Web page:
Imagine Fatshark released a new goggles even before Orqa could get their FPV.ONE out of the door. Well, that is happening! 18 months after the release of the HDO, Fatshark finally announced their next FPV goggles, the HDO2.
The new Fatshark HDO2 is going to fully replace the previous HDO goggles. With recent heated competition from the Skyzone’s SKY03O and Qrqa’s FPV.ONE, I think the HDO2 is the answer from Fatshark to retain their dominance in the FPV goggles market. It’s especially interesting to see how the HDO2 compares to the Orqa as they both have the same spec displays.
The HDO 2 will also provide better support to the new Byte Frost HD system with its 1280×720 resolution (switchable 16:9 aspect ratio).
Before we begin, don’t forget to check out my FPV Goggles Buyers Guide to familiarized yourself with all the technical terms.
Where to Buy HDO2?
- Banggood: http://bit.ly/hdo-2
- RDQ: http://bit.ly/330JEg0
- GetFPV: http://bit.ly/2NnWX3s
- Amazon: https://amzn.to/2K2F21v
Fatshark HDO2 New Features (Oct 2019)
If you already have the HDO, you’d be extremely excited about the new features from the Fatshark HDO2:
- Upgraded OLED screens (bigger, sharper, brighter)
- The revolutionary power button !
- Adjustable focus
- Integrated Fan Control
- Adjustable Fit Faceplate
- Supports 2S and 3S LiPo Input (7V – 13V)
Long press the power button can turn the goggles on or off without unplugging the battery. Short press the power button can change fan speed and turn the fan on/off. Previous fan control is only possible by performing the DIY fan control mod on older Fatshark goggles.
Adjustable focus to replace diopter lenses, designed for those who wear glasses, covering +2 to -6 range.
The HDO will come with the carrying case, lens cleaning cloth and a 2S 18650 case (same one you can buy from Fatshark).
User Manual Leaked (Nov 2019)
The Fatshark HDO2 manual was leaked on the internet. From the manual we learned a lot more about the HDO2 specs and features.
- FOV: 46°
- IPD: 54mm – 74mm
- Focus: +2 to -6
- Aspect Ratio: 4:3 and cropped 16:9 selectable (TBC)
- Resolution: 1280×960
- Supports AV input and HDMI input
- Supports Audio output
- Input voltage: 7V-13V (2S/3S Li-)
- Power Consumption: 320mA at 7.5V (no RX module), 770mA at 7.5V with Rapidfire
- DVR supports SD cards up to 32GB
- DVR record bit rate 6Mbps, MJPG compression, 30FPS, in AVI file format
- DVR is upgradable via SD card
- Dimension: 169.2x80x45.5mm
- Weight: 206.8g
The OLED panels in the HDO2 has the same resolution as the ones in the Orqa FPV.ONE, however we don’t know if they offer the same image quality at this stage yet.
Buttons, Ports, RX Module Bay
HDO2 – the improved HDO (Jan 2020)
At first glance, the HDO 2 might look quite similar to the the HDO, but there are some changes/improvements.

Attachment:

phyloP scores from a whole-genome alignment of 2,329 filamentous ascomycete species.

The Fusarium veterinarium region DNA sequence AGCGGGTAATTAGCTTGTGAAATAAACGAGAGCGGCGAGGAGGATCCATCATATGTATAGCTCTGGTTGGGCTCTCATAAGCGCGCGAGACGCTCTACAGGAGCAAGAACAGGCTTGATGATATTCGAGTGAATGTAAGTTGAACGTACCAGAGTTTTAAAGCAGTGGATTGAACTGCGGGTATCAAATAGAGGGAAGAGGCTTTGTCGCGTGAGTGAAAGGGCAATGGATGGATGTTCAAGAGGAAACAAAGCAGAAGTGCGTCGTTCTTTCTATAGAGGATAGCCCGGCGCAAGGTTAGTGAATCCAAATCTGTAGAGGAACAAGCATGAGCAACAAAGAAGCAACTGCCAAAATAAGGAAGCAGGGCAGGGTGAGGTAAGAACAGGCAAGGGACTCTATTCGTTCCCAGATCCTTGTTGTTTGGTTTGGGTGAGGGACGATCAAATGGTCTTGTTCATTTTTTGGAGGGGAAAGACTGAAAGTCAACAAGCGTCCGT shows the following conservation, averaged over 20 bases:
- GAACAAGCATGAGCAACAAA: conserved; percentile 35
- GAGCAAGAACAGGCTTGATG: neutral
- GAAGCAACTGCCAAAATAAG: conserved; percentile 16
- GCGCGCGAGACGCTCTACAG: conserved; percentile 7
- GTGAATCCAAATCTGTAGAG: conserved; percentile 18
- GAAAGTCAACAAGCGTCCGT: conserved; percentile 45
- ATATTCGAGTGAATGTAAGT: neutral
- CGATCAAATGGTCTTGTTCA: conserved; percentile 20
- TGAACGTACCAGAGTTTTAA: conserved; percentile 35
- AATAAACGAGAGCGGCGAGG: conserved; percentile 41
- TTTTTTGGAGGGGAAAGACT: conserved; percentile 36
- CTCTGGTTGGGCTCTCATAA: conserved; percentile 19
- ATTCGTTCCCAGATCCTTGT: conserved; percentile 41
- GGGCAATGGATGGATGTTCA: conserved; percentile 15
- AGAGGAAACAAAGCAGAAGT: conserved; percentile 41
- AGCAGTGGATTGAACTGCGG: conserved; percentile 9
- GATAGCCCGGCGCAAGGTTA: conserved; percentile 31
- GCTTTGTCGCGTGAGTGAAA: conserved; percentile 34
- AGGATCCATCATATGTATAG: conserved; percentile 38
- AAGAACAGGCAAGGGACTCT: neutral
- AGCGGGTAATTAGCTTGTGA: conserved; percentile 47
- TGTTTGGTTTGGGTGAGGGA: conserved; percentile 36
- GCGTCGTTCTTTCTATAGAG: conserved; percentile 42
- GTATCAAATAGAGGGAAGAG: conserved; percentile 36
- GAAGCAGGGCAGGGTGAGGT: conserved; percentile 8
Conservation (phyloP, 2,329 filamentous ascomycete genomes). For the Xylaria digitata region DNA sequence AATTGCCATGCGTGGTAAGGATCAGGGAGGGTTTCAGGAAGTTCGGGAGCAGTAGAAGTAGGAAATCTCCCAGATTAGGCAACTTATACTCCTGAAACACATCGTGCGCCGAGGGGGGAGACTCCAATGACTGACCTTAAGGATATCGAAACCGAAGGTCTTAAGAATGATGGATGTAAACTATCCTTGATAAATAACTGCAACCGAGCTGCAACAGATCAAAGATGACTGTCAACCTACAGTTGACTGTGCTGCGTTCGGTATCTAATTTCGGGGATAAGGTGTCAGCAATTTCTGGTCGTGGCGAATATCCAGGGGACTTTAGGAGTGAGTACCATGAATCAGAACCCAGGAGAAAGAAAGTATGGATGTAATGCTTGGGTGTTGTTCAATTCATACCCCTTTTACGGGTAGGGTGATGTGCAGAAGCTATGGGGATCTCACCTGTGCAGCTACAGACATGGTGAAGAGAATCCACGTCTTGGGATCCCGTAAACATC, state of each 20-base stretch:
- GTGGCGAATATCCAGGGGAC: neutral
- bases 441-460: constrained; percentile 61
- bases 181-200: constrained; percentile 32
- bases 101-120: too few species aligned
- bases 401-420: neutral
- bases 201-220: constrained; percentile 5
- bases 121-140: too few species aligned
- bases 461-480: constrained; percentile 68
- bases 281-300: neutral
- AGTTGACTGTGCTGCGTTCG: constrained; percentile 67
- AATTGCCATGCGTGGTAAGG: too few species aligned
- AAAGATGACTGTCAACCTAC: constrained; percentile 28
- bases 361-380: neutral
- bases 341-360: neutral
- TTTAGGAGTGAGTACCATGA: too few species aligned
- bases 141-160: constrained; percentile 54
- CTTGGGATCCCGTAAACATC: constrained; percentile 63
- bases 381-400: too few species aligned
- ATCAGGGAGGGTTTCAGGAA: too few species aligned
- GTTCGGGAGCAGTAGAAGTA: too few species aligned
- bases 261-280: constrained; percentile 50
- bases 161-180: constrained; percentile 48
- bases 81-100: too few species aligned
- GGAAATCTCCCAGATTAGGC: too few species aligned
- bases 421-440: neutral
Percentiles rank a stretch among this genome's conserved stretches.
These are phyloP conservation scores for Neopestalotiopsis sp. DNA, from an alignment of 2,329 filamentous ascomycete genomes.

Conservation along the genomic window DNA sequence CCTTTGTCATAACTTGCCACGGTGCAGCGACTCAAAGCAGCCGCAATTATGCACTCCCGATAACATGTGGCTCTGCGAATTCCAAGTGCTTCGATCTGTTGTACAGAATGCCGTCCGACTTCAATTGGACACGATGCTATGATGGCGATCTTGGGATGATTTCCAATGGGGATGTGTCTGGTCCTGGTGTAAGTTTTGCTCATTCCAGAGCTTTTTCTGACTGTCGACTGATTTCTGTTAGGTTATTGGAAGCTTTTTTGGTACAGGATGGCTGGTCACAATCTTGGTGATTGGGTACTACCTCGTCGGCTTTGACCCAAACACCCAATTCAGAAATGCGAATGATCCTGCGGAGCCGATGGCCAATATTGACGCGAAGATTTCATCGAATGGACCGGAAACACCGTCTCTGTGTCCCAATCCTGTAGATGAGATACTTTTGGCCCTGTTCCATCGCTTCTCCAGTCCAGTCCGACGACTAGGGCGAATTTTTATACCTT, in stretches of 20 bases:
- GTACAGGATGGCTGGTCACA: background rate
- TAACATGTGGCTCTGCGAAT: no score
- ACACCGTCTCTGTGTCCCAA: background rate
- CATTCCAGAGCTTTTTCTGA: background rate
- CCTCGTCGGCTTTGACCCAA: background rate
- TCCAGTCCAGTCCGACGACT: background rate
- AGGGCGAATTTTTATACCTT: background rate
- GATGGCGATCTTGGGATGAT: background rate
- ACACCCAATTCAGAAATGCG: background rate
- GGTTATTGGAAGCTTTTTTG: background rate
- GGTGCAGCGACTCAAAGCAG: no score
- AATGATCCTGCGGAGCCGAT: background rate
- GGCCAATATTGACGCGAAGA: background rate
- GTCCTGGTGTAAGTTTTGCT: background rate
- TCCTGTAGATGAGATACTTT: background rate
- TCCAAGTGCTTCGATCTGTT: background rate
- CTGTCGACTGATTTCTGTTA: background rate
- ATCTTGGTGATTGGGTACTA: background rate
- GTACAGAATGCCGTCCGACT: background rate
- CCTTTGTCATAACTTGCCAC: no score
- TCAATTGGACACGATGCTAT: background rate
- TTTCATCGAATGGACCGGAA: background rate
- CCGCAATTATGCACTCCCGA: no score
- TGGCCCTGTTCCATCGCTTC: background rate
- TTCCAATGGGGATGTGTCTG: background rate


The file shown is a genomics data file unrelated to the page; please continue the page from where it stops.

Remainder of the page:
The most noticeable change is probably the optics, which are now circular instead of rectangular like all the older Fatshark models.
Fatshark also managed to extend the IPD range, between 54mm and 74mm. That covers an even wider audience, and it helps to minimize blurry edges. Due to the housing design of the older Fatshark goggles, the minimum IPD was limited around 61mm (I know they claim to have 59mm minimum IPD, but my own measurement is 61mm). Quite a few people complained they couldn’t get the whole screens to focus due to this. Now that shouldn’t be a problem anymore, assuming the number Fatshark provided is accurate.
Image quality is great as expected, so much sharper than the previous HDO. I’d say it’s now on par with the Skyzone 03O, but the FOV is much bigger (how much bigger?). It’s really immersive, and no blurry edges too!
On my first day with the HDO2, I was flying with a cheap camera at first, oh man, the image was just awful, you can almost count the pixels because of the over-sharpening and low-resolution from the camera. But as soon as I switched over to another quad with the Runcam Phoenix Oscar Edition, I was completely blown away by the clear, smooth beautiful image (shameless plug). I didn’t feel this so strongly with an FPV goggles of lower screen size and clarity, but with the HDO2, it seems to “magnify” all the imperfections from bad camera, it just becomes unbearable to look at.
However, the included foam pad in the HDO2 is bad, and it’s just too thin for me. There is light leak in the nose area, and it puts too much pressure on the cheekbone and my eyelash are touching the screens making them dirty quickly. I’ve seen multiple people complained about the same issues online. I’ve heard NewBeedrone is developing an aftermarket foam for the HDO2, which is supposed to address some of these issues.